Newly published research led by the Yale School of Public Health demonstrates that individuals who hold negative beliefs about aging are more likely to have brain changes associated with Alzheimer's disease.
The study suggests that combatting negative beliefs about aging, such as elderly people are decrepit, could potentially offer a way to reduce the rapidly rising rate of Alzheimer's disease, a devastating neurodegenerative disorder that causes dementia in more than 5 million Americans.
The study led by Becca Levy, associate professor of public health and of psychology, is the first to link the brain changes related to Alzheimer's disease to a cultural-based psychosocial risk factor. The findings were published in the journal Psychology and Aging.
"We believe it is the stress generated by the negative beliefs about aging that individuals sometimes internalize from society that can result in pathological brain changes," said Levy. "Although the findings are concerning, it is encouraging to realize that these negative beliefs about aging can be mitigated and positive beliefs about aging can be reinforced, so that the adverse impact is not inevitable."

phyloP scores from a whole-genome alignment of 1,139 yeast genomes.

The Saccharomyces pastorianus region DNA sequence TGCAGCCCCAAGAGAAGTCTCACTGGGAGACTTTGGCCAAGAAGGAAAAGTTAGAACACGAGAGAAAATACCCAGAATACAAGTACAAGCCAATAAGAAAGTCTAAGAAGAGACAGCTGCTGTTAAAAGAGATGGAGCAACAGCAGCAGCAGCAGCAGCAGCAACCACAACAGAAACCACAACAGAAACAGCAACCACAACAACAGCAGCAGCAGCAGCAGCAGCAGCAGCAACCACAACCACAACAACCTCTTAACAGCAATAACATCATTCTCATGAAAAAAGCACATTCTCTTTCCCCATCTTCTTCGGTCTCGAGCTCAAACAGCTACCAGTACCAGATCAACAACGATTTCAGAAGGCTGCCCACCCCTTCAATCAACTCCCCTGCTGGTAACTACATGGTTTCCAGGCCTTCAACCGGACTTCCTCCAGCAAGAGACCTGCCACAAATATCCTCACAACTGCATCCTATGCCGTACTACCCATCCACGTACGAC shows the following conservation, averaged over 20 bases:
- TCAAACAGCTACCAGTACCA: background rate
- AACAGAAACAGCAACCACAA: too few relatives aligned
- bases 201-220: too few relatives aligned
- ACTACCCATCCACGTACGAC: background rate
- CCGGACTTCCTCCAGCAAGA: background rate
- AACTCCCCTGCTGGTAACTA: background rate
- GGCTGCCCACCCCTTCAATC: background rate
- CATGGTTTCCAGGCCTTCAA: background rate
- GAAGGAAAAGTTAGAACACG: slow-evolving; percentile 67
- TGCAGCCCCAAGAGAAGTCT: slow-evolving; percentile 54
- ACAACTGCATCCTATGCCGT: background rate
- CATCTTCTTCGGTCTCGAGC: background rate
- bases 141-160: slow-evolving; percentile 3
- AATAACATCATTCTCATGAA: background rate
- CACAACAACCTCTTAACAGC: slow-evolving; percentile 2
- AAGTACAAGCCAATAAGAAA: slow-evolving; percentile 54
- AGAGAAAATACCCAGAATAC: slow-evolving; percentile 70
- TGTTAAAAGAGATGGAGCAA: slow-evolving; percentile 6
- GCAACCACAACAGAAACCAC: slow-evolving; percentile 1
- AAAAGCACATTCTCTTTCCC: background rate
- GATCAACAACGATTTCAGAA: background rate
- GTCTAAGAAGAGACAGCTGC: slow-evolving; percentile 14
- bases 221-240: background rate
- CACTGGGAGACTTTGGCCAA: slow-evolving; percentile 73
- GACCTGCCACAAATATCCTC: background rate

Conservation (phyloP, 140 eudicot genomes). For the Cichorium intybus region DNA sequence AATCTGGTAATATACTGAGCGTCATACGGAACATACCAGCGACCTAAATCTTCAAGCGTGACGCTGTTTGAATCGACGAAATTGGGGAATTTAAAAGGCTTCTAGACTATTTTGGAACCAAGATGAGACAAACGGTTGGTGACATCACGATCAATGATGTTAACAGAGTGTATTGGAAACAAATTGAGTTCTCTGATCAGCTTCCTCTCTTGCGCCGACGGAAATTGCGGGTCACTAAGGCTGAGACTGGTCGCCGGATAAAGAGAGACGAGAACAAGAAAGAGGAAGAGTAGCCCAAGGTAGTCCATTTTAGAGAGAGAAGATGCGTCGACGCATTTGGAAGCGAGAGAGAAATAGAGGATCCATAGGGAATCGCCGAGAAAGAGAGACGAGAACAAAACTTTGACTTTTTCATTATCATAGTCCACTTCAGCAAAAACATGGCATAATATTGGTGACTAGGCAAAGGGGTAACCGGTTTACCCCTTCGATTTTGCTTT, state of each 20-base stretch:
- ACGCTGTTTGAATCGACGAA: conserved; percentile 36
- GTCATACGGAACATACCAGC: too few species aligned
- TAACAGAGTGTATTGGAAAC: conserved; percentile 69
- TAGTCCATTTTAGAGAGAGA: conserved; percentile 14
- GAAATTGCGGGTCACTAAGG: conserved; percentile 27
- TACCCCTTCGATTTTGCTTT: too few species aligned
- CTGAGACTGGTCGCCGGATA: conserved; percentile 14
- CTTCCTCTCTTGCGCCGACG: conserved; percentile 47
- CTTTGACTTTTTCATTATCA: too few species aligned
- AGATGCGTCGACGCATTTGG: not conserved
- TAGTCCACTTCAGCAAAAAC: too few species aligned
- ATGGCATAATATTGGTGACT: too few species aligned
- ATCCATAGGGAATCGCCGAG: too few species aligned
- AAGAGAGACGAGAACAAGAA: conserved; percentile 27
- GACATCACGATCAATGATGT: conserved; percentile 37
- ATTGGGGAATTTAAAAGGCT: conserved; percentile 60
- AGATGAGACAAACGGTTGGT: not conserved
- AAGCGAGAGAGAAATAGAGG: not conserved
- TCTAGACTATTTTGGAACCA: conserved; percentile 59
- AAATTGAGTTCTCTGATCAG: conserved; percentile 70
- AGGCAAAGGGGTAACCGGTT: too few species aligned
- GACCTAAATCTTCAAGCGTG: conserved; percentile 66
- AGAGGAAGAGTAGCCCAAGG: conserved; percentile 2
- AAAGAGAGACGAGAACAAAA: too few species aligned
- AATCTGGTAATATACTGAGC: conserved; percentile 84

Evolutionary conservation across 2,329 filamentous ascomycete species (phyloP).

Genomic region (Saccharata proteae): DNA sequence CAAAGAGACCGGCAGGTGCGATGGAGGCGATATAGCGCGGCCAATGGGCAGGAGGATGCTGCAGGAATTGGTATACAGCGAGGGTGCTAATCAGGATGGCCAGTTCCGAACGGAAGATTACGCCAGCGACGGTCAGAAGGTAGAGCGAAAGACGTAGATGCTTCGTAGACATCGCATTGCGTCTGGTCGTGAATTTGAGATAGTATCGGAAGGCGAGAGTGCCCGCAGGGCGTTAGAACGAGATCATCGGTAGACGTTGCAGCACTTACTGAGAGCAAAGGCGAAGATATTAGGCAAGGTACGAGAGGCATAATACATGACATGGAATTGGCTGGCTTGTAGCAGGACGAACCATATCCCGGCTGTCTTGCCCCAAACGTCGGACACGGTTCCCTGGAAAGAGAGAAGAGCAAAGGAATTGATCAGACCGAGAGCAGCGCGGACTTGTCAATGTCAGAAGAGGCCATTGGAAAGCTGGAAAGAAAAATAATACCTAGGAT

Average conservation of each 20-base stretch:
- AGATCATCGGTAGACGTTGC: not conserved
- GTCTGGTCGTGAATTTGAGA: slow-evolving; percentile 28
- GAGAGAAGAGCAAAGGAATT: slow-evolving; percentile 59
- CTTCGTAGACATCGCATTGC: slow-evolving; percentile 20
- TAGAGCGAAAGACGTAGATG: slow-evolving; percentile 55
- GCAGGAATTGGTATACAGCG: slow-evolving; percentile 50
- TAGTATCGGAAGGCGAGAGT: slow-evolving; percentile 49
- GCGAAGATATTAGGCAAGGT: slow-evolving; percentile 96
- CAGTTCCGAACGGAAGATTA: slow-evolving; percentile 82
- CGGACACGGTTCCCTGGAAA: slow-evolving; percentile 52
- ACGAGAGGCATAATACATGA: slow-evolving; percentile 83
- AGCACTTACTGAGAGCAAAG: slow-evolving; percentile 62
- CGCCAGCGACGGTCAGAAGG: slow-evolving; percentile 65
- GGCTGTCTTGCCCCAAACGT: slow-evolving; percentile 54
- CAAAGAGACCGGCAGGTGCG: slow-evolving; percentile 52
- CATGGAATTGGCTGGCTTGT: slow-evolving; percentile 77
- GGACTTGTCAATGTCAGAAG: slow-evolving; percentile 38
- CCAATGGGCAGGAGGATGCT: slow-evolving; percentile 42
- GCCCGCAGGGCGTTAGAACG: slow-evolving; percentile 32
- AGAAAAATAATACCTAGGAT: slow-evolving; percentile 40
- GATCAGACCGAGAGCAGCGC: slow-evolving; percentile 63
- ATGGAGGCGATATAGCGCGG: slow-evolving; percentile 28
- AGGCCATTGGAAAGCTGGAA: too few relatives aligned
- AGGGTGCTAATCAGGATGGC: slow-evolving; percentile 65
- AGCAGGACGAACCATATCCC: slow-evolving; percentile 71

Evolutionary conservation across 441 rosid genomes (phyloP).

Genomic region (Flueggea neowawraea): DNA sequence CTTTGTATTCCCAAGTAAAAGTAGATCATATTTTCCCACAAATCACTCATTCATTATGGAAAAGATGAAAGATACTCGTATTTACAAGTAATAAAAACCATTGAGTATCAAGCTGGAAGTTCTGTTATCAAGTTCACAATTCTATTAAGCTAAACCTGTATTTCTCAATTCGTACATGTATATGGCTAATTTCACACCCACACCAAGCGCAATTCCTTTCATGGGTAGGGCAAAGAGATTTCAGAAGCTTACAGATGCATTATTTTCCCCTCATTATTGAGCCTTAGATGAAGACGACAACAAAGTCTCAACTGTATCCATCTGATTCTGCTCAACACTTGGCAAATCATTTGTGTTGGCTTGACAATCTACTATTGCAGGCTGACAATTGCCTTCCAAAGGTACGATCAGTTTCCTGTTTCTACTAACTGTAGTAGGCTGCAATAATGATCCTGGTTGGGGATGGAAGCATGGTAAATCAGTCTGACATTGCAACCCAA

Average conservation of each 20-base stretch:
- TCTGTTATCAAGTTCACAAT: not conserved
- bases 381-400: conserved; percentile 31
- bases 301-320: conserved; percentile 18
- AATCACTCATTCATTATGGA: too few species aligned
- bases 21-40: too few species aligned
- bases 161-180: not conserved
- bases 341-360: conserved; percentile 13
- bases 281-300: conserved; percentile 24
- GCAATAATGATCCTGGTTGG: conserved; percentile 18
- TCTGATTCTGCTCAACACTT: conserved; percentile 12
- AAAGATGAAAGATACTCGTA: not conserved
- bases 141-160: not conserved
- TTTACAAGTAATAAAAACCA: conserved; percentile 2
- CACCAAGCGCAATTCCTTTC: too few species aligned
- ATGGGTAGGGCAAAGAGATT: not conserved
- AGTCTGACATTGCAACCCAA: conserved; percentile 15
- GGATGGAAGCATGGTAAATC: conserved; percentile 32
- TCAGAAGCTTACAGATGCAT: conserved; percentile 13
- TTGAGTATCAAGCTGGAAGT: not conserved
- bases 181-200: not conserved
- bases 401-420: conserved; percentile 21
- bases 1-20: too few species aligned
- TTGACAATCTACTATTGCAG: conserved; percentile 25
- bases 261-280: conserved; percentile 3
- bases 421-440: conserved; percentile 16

Study authors examined healthy, dementia-free subjects from the Baltimore Longitudinal Study of Aging, the nation's longest-running scientific study of aging. Based on MRIs, the researchers found that participants who held more negative beliefs about aging showed a greater decline in the volume of the hippocampus, a part of the brain crucial to memory. Reduced hippocampus volume is an indicator of Alzheimer's disease.
Then researchers used brain autopsies to examine two other indicators of Alzheimer's disease: amyloid plaques, which are protein clusters that build up between brain cells; and neurofibrillary tangles, which are twisted strands of protein that build up within brain cells. Participants holding more negative beliefs about aging had a significantly greater number of plaques and tangles. The age stereotypes were measured an average of 28 years before the plaques and tangles.
In both stages of the study, Levy and her colleagues adjusted for other known risk factors for Alzheimer's disease, including health and age.